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Encyclopedia > Statesmanship

The term statesman is a respectful term used to refer to diplomats, politicians, and other notable figures of state. It is often used in the context of international or foreign affairs, for example, "a meeting of statesmen." Foreign ministers are often called statesmen, for example, while more local level officials, such as mayors are not.


Whether or not an individual actually is a statesman, is generally a matter of opinion, although in some cases there is little controversy. Politicians who are regarded as statesmen are usually old and popular, with long distinguished careers.


Generally, one can use the word as an euphemism for politician. When a politician retires, he is often referred to as a "respected elder statesman" by his supporters.


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  Results from FactBites:
 
Statesmanship and Great Contemporaries - The Churchill Centre (6847 words)
Churchill implies that perhaps Asquith was simply fortunate in succeeding as long as he did in peacetime without developing the flexibility of judgment and humility in the face of the ever-changing currents in human affairs that are required for success as a statesman, and perhaps especially as a modern democratic statesman (83).
On the one hand, even the highest and most natural statesmanship (Lawrence’s) is dependent for education in its own virtues on the very regime that it would govern from an independent standpoint and in a seemingly self-sufficient way.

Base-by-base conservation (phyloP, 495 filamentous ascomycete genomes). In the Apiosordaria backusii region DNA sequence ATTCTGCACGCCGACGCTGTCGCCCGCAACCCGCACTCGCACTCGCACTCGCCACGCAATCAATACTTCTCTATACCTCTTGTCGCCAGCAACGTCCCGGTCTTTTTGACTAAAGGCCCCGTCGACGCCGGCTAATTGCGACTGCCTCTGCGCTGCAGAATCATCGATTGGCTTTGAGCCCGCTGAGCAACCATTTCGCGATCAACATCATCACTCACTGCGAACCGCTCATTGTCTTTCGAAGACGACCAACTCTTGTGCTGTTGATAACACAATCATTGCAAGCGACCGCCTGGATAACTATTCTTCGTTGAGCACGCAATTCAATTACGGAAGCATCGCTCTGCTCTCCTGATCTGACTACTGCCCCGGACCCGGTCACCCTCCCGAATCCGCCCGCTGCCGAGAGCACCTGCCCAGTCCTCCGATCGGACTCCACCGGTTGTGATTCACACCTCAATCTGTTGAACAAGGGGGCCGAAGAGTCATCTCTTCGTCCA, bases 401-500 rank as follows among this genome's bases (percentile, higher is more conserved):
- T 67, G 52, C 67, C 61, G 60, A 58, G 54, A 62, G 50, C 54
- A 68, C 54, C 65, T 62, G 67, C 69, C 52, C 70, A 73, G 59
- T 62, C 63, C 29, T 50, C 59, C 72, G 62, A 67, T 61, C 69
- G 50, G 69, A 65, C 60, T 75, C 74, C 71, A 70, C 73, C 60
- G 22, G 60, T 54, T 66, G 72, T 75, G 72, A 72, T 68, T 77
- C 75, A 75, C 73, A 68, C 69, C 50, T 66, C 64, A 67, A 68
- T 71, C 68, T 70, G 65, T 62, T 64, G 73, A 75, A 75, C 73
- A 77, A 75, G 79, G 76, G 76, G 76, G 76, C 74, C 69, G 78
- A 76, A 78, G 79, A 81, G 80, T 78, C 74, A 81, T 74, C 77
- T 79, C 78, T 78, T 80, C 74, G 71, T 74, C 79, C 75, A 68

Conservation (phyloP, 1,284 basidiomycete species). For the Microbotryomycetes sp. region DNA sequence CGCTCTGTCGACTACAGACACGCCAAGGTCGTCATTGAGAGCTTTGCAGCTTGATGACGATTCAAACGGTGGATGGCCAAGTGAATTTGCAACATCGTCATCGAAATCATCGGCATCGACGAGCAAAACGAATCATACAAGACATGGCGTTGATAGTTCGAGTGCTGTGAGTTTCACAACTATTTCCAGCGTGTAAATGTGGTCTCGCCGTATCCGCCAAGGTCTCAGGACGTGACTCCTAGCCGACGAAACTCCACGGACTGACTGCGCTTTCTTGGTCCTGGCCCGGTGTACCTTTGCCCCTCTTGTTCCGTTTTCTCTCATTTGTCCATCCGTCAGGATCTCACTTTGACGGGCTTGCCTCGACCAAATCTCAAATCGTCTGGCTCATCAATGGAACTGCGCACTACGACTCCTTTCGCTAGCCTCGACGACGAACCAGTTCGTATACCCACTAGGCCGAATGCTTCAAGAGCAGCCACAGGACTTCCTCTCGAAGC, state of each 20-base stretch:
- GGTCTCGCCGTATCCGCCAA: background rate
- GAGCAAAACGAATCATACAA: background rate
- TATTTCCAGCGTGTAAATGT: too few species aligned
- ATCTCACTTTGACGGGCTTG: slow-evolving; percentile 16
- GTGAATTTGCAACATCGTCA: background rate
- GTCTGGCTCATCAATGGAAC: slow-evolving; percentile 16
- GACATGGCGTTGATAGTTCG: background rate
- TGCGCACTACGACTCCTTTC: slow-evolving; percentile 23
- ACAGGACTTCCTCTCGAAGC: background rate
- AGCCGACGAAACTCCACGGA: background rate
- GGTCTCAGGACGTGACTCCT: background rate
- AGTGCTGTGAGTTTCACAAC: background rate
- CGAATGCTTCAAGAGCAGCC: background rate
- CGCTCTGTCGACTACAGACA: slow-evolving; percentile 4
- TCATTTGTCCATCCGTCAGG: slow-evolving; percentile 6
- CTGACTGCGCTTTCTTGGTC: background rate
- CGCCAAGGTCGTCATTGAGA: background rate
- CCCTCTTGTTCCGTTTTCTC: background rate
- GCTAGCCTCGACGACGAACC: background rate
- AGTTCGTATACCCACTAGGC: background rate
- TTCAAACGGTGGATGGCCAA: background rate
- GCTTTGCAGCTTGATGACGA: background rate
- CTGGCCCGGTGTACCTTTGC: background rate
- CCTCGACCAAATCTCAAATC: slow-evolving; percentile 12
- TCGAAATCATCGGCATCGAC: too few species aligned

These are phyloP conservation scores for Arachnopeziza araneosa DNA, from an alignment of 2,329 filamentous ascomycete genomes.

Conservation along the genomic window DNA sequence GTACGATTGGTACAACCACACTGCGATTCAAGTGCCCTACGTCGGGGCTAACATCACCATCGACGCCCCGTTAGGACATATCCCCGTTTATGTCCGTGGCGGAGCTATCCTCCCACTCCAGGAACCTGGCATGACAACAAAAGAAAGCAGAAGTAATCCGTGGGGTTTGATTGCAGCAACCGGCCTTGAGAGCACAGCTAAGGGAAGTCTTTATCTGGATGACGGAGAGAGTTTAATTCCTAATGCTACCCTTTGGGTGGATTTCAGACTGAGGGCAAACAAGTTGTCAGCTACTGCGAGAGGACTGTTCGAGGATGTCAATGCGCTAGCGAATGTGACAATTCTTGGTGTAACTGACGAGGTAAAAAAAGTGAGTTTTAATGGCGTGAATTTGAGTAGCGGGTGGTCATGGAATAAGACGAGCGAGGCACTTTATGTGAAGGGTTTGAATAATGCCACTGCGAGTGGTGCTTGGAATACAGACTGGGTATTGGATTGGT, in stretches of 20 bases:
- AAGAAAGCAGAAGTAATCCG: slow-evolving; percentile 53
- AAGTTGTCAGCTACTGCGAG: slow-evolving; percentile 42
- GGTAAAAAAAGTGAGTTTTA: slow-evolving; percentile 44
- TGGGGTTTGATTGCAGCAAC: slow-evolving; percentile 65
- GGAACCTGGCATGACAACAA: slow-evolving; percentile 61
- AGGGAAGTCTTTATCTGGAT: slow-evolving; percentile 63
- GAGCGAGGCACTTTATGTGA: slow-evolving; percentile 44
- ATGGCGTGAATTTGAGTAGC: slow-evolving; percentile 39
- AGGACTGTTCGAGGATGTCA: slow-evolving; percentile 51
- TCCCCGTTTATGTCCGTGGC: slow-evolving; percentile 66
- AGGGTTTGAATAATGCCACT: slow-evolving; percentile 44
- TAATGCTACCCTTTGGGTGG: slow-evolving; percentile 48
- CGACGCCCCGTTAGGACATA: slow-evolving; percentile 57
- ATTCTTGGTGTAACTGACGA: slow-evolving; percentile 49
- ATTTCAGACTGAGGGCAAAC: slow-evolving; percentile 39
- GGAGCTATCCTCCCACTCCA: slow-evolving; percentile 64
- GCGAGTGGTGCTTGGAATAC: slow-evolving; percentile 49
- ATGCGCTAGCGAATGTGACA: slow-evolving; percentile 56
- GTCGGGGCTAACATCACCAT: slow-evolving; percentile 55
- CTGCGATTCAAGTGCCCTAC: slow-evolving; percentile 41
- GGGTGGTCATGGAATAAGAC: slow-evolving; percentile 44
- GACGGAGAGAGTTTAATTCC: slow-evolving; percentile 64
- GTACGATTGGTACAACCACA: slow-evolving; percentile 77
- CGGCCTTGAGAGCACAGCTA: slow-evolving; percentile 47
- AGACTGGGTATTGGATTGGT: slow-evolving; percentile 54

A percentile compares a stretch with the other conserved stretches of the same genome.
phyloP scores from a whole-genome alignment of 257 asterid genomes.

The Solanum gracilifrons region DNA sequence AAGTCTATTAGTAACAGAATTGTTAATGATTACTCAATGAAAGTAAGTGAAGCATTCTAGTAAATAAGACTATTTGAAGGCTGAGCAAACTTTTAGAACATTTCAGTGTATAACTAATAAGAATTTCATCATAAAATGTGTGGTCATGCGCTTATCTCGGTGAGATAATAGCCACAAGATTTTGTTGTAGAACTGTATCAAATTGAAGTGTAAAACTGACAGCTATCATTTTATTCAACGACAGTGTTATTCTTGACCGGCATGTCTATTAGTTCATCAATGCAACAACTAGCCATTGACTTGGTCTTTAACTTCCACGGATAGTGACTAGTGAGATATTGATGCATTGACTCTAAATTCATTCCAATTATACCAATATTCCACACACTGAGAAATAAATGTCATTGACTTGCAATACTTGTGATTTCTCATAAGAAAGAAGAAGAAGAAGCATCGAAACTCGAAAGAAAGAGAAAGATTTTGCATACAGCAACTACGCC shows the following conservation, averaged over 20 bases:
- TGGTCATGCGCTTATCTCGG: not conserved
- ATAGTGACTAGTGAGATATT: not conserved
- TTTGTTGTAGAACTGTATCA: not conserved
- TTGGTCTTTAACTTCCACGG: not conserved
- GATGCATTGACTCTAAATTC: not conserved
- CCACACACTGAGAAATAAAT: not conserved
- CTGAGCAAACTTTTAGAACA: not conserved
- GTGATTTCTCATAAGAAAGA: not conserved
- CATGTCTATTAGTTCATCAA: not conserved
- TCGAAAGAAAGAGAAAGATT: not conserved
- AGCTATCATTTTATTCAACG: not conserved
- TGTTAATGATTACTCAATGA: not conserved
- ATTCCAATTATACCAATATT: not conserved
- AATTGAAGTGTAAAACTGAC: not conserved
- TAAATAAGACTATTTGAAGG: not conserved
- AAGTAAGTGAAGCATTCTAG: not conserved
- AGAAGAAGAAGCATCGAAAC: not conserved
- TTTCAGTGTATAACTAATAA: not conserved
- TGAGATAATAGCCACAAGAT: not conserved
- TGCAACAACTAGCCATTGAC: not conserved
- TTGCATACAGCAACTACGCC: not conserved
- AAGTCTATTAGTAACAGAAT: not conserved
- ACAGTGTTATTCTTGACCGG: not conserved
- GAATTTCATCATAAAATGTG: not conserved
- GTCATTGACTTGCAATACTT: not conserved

His views on the character of democratic statesmanship and its precarious practical possibilities confirm his famous dictum that democracy is the worst form of government, except for all others that are tried from time to time.
Statesman - Wikipedia, the free encyclopedia (396 words)
When a politician retires, he is often referred to as a "respected elder statesman" by his supporters.
"Statesmanship" is often used as a term of praise for someone in a position of power who deliberately avoids a short term political gain for them or their own party, choosing instead to take an alternative course of action for the benefit of their nation as a whole.
For example if the leader of a government passed a very unpopular law which cost their party the next election but was later widely acknowledged to be the correct course of action for the country, this would eventually be seen as an act of great statesmanship, and such a leader could be described as "statesmanlike".
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